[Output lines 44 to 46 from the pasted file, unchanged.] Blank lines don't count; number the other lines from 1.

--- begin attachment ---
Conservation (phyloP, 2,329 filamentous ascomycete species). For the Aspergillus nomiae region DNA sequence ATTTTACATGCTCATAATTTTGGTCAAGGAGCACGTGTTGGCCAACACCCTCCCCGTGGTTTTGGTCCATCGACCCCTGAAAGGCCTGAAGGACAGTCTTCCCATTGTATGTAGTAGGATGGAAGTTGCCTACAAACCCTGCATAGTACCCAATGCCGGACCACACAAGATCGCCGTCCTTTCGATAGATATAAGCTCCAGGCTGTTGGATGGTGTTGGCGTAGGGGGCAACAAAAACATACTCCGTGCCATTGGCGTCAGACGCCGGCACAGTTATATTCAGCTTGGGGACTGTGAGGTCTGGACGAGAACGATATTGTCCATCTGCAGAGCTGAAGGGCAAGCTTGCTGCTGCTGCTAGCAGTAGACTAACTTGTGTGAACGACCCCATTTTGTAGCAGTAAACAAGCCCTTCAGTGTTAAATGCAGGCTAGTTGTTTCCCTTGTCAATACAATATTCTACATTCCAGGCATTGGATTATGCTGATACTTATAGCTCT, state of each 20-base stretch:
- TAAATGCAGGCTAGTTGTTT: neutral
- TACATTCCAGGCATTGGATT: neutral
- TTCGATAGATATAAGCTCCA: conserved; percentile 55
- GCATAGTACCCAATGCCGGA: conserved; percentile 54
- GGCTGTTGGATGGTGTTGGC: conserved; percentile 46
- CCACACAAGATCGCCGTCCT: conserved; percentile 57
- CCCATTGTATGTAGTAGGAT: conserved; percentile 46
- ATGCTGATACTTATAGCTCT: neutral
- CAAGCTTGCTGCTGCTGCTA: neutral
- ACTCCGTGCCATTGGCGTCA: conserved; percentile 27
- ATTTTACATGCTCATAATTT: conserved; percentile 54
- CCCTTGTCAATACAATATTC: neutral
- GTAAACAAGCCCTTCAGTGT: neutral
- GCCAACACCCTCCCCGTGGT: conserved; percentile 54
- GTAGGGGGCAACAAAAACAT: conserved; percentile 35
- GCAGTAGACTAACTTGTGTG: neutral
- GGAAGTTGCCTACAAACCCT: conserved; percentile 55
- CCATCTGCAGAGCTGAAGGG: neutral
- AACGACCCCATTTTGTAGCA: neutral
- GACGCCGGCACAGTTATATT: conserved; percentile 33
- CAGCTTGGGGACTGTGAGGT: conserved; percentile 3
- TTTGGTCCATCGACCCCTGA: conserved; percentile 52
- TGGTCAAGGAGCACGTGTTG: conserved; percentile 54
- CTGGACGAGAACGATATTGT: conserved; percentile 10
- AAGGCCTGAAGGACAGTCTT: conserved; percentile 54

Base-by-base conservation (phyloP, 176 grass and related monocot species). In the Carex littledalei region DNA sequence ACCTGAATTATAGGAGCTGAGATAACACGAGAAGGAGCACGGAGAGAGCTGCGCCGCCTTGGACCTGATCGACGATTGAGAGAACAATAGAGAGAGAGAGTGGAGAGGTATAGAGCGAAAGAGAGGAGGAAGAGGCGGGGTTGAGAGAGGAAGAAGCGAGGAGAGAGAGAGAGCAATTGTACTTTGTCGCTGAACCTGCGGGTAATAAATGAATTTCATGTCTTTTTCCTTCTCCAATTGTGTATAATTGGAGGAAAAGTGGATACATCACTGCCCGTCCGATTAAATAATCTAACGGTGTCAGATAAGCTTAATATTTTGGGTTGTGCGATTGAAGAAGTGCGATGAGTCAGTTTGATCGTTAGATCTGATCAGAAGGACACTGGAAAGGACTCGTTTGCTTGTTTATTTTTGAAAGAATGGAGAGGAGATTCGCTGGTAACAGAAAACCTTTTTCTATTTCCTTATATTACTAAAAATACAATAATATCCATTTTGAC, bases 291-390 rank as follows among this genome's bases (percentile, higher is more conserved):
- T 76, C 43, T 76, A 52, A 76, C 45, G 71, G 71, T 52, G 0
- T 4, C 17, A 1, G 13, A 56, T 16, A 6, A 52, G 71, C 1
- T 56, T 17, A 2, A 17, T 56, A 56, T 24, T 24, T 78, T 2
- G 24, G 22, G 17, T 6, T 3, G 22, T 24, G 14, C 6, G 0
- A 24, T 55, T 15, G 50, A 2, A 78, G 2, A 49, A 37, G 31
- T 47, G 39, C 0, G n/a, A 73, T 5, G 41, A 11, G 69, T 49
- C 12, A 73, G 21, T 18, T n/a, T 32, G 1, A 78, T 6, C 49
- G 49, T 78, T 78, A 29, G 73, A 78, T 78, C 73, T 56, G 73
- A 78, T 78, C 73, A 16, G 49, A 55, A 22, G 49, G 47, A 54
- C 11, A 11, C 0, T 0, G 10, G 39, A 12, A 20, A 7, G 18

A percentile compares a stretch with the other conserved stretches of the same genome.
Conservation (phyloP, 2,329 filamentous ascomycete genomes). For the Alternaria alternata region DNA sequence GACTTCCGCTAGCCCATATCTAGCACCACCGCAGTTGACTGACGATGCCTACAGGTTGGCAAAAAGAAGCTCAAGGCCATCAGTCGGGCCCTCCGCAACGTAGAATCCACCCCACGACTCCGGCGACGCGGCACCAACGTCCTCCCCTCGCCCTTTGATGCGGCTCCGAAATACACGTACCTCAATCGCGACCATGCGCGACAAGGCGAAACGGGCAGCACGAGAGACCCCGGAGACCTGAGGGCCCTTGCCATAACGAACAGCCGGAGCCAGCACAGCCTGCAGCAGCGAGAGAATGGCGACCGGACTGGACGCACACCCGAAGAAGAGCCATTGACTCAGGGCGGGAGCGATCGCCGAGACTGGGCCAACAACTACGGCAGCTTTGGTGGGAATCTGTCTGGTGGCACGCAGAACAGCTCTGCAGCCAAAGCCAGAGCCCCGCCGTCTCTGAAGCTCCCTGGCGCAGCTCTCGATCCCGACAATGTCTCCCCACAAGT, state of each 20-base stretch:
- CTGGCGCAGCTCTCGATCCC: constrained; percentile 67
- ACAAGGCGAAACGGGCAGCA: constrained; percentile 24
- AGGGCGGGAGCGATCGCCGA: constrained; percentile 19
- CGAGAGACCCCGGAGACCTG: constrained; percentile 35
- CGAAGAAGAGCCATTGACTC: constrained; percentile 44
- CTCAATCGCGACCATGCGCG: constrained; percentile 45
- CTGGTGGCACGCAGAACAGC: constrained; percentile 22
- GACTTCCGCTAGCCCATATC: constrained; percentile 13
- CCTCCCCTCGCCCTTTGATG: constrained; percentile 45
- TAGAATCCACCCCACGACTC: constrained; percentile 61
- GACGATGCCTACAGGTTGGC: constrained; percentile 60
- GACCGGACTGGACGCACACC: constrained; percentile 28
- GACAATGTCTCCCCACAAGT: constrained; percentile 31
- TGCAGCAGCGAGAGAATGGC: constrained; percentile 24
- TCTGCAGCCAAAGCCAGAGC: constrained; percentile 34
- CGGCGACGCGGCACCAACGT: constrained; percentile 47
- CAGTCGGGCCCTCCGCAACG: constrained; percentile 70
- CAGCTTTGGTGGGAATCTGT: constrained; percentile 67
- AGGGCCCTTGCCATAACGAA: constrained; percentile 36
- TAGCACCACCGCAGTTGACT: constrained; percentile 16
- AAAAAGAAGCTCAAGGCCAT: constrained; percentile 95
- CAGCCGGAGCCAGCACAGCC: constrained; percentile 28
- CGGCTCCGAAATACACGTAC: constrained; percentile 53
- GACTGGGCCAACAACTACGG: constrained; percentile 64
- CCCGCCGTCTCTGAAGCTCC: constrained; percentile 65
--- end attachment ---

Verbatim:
- CGAAGAAGAGCCATTGACTC: constrained; percentile 44
- CTCAATCGCGACCATGCGCG: constrained; percentile 45
- CTGGTGGCACGCAGAACAGC: constrained; percentile 22